I used to go to Roskilde festival with my friends, it’s in Denmark and is absolutely wonderful. The first year we went on the first day it rained solidly. Like non stop. I remember the feeling of rain running down all my fingers at once in 10 little waterfalls while we were stood waiting to watch Bjork headline that night. There was a bit in that show where she played a song called Joga which has a really lovely string part. As that part came in I remember feeling totally totally happy. Stood there with some of my friends that I love most in the world, in a sea of people all experiencing the same thing in the soaking wet darkness. I think there was something about all being soaked and having to go through a bit of an ordeal for that moment that made it all totally worthwhile and I still get that feeling every time I listen to that song.
What would your ideal festival line up be and why?
I just want to be at Roskilde festival with my friends please. I don’t mind whose playing. I actually have a bet with my mate Tim that if I ever play Roskilde and do 5 keepy ups with a football on stage he has to give me a thousand pounds. So maybe I could be on the bill at some point.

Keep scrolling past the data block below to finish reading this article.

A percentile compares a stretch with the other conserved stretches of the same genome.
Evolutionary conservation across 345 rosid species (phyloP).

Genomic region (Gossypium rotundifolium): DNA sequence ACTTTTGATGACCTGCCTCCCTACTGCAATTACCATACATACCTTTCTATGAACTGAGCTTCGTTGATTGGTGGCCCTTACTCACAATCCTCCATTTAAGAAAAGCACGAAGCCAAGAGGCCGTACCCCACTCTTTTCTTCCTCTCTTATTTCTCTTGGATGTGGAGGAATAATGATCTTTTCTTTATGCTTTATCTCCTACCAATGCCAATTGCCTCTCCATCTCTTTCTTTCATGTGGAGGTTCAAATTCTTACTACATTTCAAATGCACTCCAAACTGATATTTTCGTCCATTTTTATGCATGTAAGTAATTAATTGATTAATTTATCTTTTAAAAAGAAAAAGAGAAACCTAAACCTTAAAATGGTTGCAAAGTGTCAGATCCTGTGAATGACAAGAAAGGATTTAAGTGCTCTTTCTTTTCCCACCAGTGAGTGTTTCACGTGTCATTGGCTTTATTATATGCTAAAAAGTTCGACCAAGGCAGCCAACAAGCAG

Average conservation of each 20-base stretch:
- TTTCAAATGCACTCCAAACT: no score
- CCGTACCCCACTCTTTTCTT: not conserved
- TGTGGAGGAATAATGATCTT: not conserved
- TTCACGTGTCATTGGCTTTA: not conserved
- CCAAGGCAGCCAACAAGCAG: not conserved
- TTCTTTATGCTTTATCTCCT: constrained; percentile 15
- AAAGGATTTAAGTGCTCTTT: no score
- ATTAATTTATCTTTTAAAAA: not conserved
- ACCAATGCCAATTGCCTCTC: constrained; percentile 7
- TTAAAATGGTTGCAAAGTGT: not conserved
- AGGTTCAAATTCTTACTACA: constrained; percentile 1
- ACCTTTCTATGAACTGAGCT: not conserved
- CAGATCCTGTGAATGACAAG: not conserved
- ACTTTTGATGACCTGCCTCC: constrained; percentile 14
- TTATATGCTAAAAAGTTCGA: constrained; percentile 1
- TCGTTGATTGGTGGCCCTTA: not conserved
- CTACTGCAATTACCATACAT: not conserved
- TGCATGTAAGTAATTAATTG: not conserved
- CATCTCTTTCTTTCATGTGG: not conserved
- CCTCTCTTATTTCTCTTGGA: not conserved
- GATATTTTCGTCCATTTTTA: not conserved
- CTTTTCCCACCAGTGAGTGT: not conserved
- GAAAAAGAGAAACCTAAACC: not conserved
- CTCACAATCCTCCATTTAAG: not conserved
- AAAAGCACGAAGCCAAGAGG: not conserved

What would you say is the best piece of advice you have ever been given?
To do your best with everything you do. If we all do that we’ll all be alright.
What things make you happy and what things annoy you?
When Liverpool score a goal. When the other team score!
What things do you like to do when you are away from music?
I watch and think about football a lot. Too much really! I read a lot of books and I really like movies. I find it hard to listen to music in the way it’s supposed to be listened to, emotionally almost uncritically. When you make music day in day out it’s very hard to not deconstruct it, to break it down into it’s constituent parts to see how a song works, to listen to a specific production technique or a chord progression. It can be quite exhausting really so it’s a little hard to do it for pleasure. So I really like movies because I can appreciate them without knowing exactly how they’re put together. And I read a lot to help turn my brain off.